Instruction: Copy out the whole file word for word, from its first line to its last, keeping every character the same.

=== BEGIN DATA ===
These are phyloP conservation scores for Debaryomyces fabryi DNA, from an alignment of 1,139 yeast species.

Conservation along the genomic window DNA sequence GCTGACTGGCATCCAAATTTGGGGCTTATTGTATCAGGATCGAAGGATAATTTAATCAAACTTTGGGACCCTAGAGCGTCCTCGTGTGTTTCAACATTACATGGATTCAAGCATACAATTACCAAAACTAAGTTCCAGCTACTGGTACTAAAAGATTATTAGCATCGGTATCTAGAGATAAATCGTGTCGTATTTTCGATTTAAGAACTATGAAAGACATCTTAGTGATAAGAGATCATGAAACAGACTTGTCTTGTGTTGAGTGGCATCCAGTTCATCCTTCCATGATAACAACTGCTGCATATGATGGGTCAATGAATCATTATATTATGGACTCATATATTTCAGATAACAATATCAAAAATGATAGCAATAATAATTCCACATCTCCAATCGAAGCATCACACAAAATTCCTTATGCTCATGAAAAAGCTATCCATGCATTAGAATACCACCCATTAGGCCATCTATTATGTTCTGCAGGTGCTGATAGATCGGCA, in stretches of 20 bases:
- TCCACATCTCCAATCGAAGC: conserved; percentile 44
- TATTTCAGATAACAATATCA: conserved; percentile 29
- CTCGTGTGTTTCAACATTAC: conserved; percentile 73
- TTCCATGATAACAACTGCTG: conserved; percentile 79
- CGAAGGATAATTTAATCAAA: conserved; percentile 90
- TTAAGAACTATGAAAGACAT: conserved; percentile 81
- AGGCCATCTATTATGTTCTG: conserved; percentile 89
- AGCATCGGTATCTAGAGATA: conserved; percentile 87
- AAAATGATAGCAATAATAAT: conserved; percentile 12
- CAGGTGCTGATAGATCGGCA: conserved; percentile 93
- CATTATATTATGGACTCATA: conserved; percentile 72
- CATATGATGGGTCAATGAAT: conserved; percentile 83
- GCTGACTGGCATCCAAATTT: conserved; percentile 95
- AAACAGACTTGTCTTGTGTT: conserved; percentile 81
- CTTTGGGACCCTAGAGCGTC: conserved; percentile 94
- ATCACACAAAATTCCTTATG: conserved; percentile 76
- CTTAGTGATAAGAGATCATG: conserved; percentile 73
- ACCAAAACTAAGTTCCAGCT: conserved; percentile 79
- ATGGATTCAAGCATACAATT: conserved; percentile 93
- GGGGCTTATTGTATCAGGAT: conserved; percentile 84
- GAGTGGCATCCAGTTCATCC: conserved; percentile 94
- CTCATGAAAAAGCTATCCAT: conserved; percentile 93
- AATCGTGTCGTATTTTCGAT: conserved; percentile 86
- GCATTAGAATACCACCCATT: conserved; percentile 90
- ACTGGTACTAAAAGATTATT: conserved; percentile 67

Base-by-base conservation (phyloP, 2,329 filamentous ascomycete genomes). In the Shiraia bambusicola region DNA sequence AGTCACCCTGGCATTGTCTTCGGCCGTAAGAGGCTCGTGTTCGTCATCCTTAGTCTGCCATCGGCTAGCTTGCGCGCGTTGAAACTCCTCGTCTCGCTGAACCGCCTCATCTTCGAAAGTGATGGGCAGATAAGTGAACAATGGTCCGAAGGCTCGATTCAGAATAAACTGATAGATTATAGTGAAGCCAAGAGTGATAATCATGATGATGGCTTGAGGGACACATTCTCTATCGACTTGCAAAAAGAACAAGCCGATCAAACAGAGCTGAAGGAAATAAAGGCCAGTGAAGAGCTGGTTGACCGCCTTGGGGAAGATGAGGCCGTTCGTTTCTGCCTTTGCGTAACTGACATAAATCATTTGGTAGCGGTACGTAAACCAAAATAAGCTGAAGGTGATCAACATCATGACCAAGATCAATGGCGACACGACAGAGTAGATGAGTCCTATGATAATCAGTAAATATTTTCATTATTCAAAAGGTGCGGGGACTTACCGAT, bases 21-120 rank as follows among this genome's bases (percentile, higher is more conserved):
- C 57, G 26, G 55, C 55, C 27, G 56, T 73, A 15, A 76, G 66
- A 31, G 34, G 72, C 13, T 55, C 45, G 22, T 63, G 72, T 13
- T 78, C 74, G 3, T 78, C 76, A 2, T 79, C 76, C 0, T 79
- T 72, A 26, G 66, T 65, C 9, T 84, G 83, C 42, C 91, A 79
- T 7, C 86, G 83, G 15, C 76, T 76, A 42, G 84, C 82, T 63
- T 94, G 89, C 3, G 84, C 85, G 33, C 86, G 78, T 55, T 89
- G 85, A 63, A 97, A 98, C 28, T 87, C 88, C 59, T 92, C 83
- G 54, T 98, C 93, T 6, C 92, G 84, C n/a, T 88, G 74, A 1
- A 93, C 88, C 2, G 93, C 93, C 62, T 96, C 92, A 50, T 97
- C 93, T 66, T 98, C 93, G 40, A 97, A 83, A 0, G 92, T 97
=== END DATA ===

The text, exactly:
These are phyloP conservation scores for Debaryomyces fabryi DNA, from an alignment of 1,139 yeast species.

Conservation along the genomic window DNA sequence GCTGACTGGCATCCAAATTTGGGGCTTATTGTATCAGGATCGAAGGATAATTTAATCAAACTTTGGGACCCTAGAGCGTCCTCGTGTGTTTCAACATTACATGGATTCAAGCATACAATTACCAAAACTAAGTTCCAGCTACTGGTACTAAAAGATTATTAGCATCGGTATCTAGAGATAAATCGTGTCGTATTTTCGATTTAAGAACTATGAAAGACATCTTAGTGATAAGAGATCATGAAACAGACTTGTCTTGTGTTGAGTGGCATCCAGTTCATCCTTCCATGATAACAACTGCTGCATATGATGGGTCAATGAATCATTATATTATGGACTCATATATTTCAGATAACAATATCAAAAATGATAGCAATAATAATTCCACATCTCCAATCGAAGCATCACACAAAATTCCTTATGCTCATGAAAAAGCTATCCATGCATTAGAATACCACCCATTAGGCCATCTATTATGTTCTGCAGGTGCTGATAGATCGGCA, in stretches of 20 bases:
- TCCACATCTCCAATCGAAGC: conserved; percentile 44
- TATTTCAGATAACAATATCA: conserved; percentile 29
- CTCGTGTGTTTCAACATTAC: conserved; percentile 73
- TTCCATGATAACAACTGCTG: conserved; percentile 79
- CGAAGGATAATTTAATCAAA: conserved; percentile 90
- TTAAGAACTATGAAAGACAT: conserved; percentile 81
- AGGCCATCTATTATGTTCTG: conserved; percentile 89
- AGCATCGGTATCTAGAGATA: conserved; percentile 87
- AAAATGATAGCAATAATAAT: conserved; percentile 12
- CAGGTGCTGATAGATCGGCA: conserved; percentile 93
- CATTATATTATGGACTCATA: conserved; percentile 72
- CATATGATGGGTCAATGAAT: conserved; percentile 83
- GCTGACTGGCATCCAAATTT: conserved; percentile 95
- AAACAGACTTGTCTTGTGTT: conserved; percentile 81
- CTTTGGGACCCTAGAGCGTC: conserved; percentile 94
- ATCACACAAAATTCCTTATG: conserved; percentile 76
- CTTAGTGATAAGAGATCATG: conserved; percentile 73
- ACCAAAACTAAGTTCCAGCT: conserved; percentile 79
- ATGGATTCAAGCATACAATT: conserved; percentile 93
- GGGGCTTATTGTATCAGGAT: conserved; percentile 84
- GAGTGGCATCCAGTTCATCC: conserved; percentile 94
- CTCATGAAAAAGCTATCCAT: conserved; percentile 93
- AATCGTGTCGTATTTTCGAT: conserved; percentile 86
- GCATTAGAATACCACCCATT: conserved; percentile 90
- ACTGGTACTAAAAGATTATT: conserved; percentile 67

Base-by-base conservation (phyloP, 2,329 filamentous ascomycete genomes). In the Shiraia bambusicola region DNA sequence AGTCACCCTGGCATTGTCTTCGGCCGTAAGAGGCTCGTGTTCGTCATCCTTAGTCTGCCATCGGCTAGCTTGCGCGCGTTGAAACTCCTCGTCTCGCTGAACCGCCTCATCTTCGAAAGTGATGGGCAGATAAGTGAACAATGGTCCGAAGGCTCGATTCAGAATAAACTGATAGATTATAGTGAAGCCAAGAGTGATAATCATGATGATGGCTTGAGGGACACATTCTCTATCGACTTGCAAAAAGAACAAGCCGATCAAACAGAGCTGAAGGAAATAAAGGCCAGTGAAGAGCTGGTTGACCGCCTTGGGGAAGATGAGGCCGTTCGTTTCTGCCTTTGCGTAACTGACATAAATCATTTGGTAGCGGTACGTAAACCAAAATAAGCTGAAGGTGATCAACATCATGACCAAGATCAATGGCGACACGACAGAGTAGATGAGTCCTATGATAATCAGTAAATATTTTCATTATTCAAAAGGTGCGGGGACTTACCGAT, bases 21-120 rank as follows among this genome's bases (percentile, higher is more conserved):
- C 57, G 26, G 55, C 55, C 27, G 56, T 73, A 15, A 76, G 66
- A 31, G 34, G 72, C 13, T 55, C 45, G 22, T 63, G 72, T 13
- T 78, C 74, G 3, T 78, C 76, A 2, T 79, C 76, C 0, T 79
- T 72, A 26, G 66, T 65, C 9, T 84, G 83, C 42, C 91, A 79
- T 7, C 86, G 83, G 15, C 76, T 76, A 42, G 84, C 82, T 63
- T 94, G 89, C 3, G 84, C 85, G 33, C 86, G 78, T 55, T 89
- G 85, A 63, A 97, A 98, C 28, T 87, C 88, C 59, T 92, C 83
- G 54, T 98, C 93, T 6, C 92, G 84, C n/a, T 88, G 74, A 1
- A 93, C 88, C 2, G 93, C 93, C 62, T 96, C 92, A 50, T 97
- C 93, T 66, T 98, C 93, G 40, A 97, A 83, A 0, G 92, T 97